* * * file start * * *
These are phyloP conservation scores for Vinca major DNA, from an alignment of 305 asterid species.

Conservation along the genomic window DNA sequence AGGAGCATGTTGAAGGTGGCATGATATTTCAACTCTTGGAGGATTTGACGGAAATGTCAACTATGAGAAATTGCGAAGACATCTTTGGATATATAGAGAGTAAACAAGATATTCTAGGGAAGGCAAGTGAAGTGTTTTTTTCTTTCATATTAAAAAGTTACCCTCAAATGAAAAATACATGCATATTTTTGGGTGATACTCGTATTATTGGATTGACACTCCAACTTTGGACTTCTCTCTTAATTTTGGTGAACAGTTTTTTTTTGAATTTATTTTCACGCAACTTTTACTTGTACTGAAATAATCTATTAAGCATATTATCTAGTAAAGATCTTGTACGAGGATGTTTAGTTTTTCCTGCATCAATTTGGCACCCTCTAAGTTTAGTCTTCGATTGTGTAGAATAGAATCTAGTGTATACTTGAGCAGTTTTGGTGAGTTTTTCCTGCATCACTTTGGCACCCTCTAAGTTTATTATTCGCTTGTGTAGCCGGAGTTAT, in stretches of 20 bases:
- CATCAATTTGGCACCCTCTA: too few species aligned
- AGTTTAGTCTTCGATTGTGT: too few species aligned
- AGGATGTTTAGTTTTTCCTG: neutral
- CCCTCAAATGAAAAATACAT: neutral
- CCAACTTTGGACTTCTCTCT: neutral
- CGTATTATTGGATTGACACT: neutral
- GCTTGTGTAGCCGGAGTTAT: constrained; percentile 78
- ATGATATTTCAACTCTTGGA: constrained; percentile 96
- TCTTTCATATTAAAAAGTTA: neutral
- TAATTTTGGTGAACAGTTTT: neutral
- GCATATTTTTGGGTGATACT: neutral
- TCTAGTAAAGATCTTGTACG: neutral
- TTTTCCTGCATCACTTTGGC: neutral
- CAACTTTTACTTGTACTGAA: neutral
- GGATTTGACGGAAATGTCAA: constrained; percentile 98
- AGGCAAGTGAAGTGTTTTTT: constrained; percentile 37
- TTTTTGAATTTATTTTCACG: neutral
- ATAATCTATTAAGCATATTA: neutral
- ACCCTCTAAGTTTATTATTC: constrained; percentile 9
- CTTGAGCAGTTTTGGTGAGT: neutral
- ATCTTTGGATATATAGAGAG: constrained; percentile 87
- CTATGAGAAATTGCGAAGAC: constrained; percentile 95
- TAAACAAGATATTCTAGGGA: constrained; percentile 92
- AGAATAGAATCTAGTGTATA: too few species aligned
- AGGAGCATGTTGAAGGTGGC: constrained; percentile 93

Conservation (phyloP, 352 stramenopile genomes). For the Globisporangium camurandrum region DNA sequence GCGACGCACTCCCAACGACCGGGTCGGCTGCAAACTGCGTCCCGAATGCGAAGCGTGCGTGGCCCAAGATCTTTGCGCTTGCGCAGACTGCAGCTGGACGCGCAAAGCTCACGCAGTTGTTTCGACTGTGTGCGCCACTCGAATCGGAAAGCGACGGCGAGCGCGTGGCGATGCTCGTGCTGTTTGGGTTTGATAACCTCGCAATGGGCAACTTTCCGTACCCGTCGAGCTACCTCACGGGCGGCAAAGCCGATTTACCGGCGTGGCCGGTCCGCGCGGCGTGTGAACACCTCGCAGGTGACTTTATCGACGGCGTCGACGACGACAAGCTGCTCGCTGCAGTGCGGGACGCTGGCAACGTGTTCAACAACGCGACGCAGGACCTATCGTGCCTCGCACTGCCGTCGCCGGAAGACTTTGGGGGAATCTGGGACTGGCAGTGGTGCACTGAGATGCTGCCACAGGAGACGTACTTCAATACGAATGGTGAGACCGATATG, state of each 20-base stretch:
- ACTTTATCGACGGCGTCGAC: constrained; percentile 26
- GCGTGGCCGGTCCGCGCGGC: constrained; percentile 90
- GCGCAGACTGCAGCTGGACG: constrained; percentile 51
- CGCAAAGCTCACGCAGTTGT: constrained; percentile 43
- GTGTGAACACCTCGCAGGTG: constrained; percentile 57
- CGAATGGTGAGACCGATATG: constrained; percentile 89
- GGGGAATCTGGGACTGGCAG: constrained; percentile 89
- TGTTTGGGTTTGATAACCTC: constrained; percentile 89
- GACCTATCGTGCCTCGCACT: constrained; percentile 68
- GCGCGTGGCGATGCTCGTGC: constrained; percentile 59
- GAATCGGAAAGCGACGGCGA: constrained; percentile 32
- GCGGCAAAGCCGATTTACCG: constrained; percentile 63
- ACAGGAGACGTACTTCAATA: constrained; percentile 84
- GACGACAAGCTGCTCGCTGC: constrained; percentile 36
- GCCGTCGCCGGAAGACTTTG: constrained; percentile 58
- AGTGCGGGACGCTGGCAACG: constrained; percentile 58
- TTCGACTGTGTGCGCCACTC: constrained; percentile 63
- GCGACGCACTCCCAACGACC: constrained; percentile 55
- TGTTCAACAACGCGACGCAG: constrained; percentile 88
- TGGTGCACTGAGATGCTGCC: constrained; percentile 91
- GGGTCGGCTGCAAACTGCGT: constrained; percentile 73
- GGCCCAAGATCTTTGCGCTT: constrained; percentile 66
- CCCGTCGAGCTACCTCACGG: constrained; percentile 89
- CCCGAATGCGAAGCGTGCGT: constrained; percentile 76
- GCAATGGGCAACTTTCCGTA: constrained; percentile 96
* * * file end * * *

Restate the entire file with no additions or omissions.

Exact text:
These are phyloP conservation scores for Vinca major DNA, from an alignment of 305 asterid species.

Conservation along the genomic window DNA sequence AGGAGCATGTTGAAGGTGGCATGATATTTCAACTCTTGGAGGATTTGACGGAAATGTCAACTATGAGAAATTGCGAAGACATCTTTGGATATATAGAGAGTAAACAAGATATTCTAGGGAAGGCAAGTGAAGTGTTTTTTTCTTTCATATTAAAAAGTTACCCTCAAATGAAAAATACATGCATATTTTTGGGTGATACTCGTATTATTGGATTGACACTCCAACTTTGGACTTCTCTCTTAATTTTGGTGAACAGTTTTTTTTTGAATTTATTTTCACGCAACTTTTACTTGTACTGAAATAATCTATTAAGCATATTATCTAGTAAAGATCTTGTACGAGGATGTTTAGTTTTTCCTGCATCAATTTGGCACCCTCTAAGTTTAGTCTTCGATTGTGTAGAATAGAATCTAGTGTATACTTGAGCAGTTTTGGTGAGTTTTTCCTGCATCACTTTGGCACCCTCTAAGTTTATTATTCGCTTGTGTAGCCGGAGTTAT, in stretches of 20 bases:
- CATCAATTTGGCACCCTCTA: too few species aligned
- AGTTTAGTCTTCGATTGTGT: too few species aligned
- AGGATGTTTAGTTTTTCCTG: neutral
- CCCTCAAATGAAAAATACAT: neutral
- CCAACTTTGGACTTCTCTCT: neutral
- CGTATTATTGGATTGACACT: neutral
- GCTTGTGTAGCCGGAGTTAT: constrained; percentile 78
- ATGATATTTCAACTCTTGGA: constrained; percentile 96
- TCTTTCATATTAAAAAGTTA: neutral
- TAATTTTGGTGAACAGTTTT: neutral
- GCATATTTTTGGGTGATACT: neutral
- TCTAGTAAAGATCTTGTACG: neutral
- TTTTCCTGCATCACTTTGGC: neutral
- CAACTTTTACTTGTACTGAA: neutral
- GGATTTGACGGAAATGTCAA: constrained; percentile 98
- AGGCAAGTGAAGTGTTTTTT: constrained; percentile 37
- TTTTTGAATTTATTTTCACG: neutral
- ATAATCTATTAAGCATATTA: neutral
- ACCCTCTAAGTTTATTATTC: constrained; percentile 9
- CTTGAGCAGTTTTGGTGAGT: neutral
- ATCTTTGGATATATAGAGAG: constrained; percentile 87
- CTATGAGAAATTGCGAAGAC: constrained; percentile 95
- TAAACAAGATATTCTAGGGA: constrained; percentile 92
- AGAATAGAATCTAGTGTATA: too few species aligned
- AGGAGCATGTTGAAGGTGGC: constrained; percentile 93

Conservation (phyloP, 352 stramenopile genomes). For the Globisporangium camurandrum region DNA sequence GCGACGCACTCCCAACGACCGGGTCGGCTGCAAACTGCGTCCCGAATGCGAAGCGTGCGTGGCCCAAGATCTTTGCGCTTGCGCAGACTGCAGCTGGACGCGCAAAGCTCACGCAGTTGTTTCGACTGTGTGCGCCACTCGAATCGGAAAGCGACGGCGAGCGCGTGGCGATGCTCGTGCTGTTTGGGTTTGATAACCTCGCAATGGGCAACTTTCCGTACCCGTCGAGCTACCTCACGGGCGGCAAAGCCGATTTACCGGCGTGGCCGGTCCGCGCGGCGTGTGAACACCTCGCAGGTGACTTTATCGACGGCGTCGACGACGACAAGCTGCTCGCTGCAGTGCGGGACGCTGGCAACGTGTTCAACAACGCGACGCAGGACCTATCGTGCCTCGCACTGCCGTCGCCGGAAGACTTTGGGGGAATCTGGGACTGGCAGTGGTGCACTGAGATGCTGCCACAGGAGACGTACTTCAATACGAATGGTGAGACCGATATG, state of each 20-base stretch:
- ACTTTATCGACGGCGTCGAC: constrained; percentile 26
- GCGTGGCCGGTCCGCGCGGC: constrained; percentile 90
- GCGCAGACTGCAGCTGGACG: constrained; percentile 51
- CGCAAAGCTCACGCAGTTGT: constrained; percentile 43
- GTGTGAACACCTCGCAGGTG: constrained; percentile 57
- CGAATGGTGAGACCGATATG: constrained; percentile 89
- GGGGAATCTGGGACTGGCAG: constrained; percentile 89
- TGTTTGGGTTTGATAACCTC: constrained; percentile 89
- GACCTATCGTGCCTCGCACT: constrained; percentile 68
- GCGCGTGGCGATGCTCGTGC: constrained; percentile 59
- GAATCGGAAAGCGACGGCGA: constrained; percentile 32
- GCGGCAAAGCCGATTTACCG: constrained; percentile 63
- ACAGGAGACGTACTTCAATA: constrained; percentile 84
- GACGACAAGCTGCTCGCTGC: constrained; percentile 36
- GCCGTCGCCGGAAGACTTTG: constrained; percentile 58
- AGTGCGGGACGCTGGCAACG: constrained; percentile 58
- TTCGACTGTGTGCGCCACTC: constrained; percentile 63
- GCGACGCACTCCCAACGACC: constrained; percentile 55
- TGTTCAACAACGCGACGCAG: constrained; percentile 88
- TGGTGCACTGAGATGCTGCC: constrained; percentile 91
- GGGTCGGCTGCAAACTGCGT: constrained; percentile 73
- GGCCCAAGATCTTTGCGCTT: constrained; percentile 66
- CCCGTCGAGCTACCTCACGG: constrained; percentile 89
- CCCGAATGCGAAGCGTGCGT: constrained; percentile 76
- GCAATGGGCAACTTTCCGTA: constrained; percentile 96